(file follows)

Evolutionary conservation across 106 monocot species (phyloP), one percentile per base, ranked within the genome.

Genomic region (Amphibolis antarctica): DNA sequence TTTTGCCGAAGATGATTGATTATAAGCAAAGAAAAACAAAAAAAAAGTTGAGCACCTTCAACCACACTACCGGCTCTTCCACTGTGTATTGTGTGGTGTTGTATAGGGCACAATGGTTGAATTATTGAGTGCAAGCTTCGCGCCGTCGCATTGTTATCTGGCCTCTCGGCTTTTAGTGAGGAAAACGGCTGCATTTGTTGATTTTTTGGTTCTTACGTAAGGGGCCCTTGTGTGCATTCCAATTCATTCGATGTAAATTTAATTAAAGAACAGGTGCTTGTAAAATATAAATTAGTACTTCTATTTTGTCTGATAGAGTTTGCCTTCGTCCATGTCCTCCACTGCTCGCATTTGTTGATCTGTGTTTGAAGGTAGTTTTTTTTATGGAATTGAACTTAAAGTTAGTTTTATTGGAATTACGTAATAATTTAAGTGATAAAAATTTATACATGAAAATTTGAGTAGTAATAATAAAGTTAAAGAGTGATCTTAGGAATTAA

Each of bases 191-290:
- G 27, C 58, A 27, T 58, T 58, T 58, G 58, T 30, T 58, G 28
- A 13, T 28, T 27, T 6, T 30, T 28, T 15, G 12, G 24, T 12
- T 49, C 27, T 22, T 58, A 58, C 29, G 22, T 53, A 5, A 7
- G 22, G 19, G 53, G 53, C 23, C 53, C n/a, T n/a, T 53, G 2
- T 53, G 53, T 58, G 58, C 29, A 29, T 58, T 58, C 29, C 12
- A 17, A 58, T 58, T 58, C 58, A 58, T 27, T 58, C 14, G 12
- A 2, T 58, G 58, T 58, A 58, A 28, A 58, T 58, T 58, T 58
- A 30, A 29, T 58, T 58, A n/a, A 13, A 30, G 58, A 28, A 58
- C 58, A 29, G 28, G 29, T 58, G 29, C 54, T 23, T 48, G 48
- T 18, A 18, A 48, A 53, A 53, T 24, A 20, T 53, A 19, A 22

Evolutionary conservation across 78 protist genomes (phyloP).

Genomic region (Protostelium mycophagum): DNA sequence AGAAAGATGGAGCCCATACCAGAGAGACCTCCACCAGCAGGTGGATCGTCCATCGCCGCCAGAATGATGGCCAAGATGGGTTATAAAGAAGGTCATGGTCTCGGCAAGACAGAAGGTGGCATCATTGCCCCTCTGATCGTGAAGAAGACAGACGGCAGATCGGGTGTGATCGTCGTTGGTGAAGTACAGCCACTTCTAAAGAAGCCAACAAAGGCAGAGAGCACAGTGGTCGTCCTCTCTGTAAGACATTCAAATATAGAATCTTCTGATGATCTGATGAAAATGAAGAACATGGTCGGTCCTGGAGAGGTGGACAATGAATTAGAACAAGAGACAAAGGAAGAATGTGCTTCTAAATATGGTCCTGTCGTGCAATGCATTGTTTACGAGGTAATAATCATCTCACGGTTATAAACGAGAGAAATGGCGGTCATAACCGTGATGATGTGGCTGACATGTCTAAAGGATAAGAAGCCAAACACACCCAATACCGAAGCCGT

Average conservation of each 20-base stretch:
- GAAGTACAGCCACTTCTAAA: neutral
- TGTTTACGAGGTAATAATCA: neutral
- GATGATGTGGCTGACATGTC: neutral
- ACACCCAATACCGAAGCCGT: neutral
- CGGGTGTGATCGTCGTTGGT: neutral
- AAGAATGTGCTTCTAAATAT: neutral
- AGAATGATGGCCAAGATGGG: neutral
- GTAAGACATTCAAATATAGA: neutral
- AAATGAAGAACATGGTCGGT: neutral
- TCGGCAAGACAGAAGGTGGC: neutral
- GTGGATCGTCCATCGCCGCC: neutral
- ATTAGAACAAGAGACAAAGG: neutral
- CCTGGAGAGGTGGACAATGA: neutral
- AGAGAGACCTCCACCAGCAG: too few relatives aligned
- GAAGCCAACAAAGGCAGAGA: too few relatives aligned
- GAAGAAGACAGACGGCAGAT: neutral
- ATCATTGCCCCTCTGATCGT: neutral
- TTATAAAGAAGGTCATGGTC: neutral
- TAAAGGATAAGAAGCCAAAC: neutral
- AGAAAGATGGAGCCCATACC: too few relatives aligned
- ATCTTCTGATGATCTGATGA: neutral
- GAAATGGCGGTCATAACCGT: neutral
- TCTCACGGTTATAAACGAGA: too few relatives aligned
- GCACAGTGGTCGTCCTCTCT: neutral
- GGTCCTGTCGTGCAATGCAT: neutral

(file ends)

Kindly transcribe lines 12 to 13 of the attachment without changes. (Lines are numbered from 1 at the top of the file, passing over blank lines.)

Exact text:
- C 58, A 29, G 28, G 29, T 58, G 29, C 54, T 23, T 48, G 48
- T 18, A 18, A 48, A 53, A 53, T 24, A 20, T 53, A 19, A 22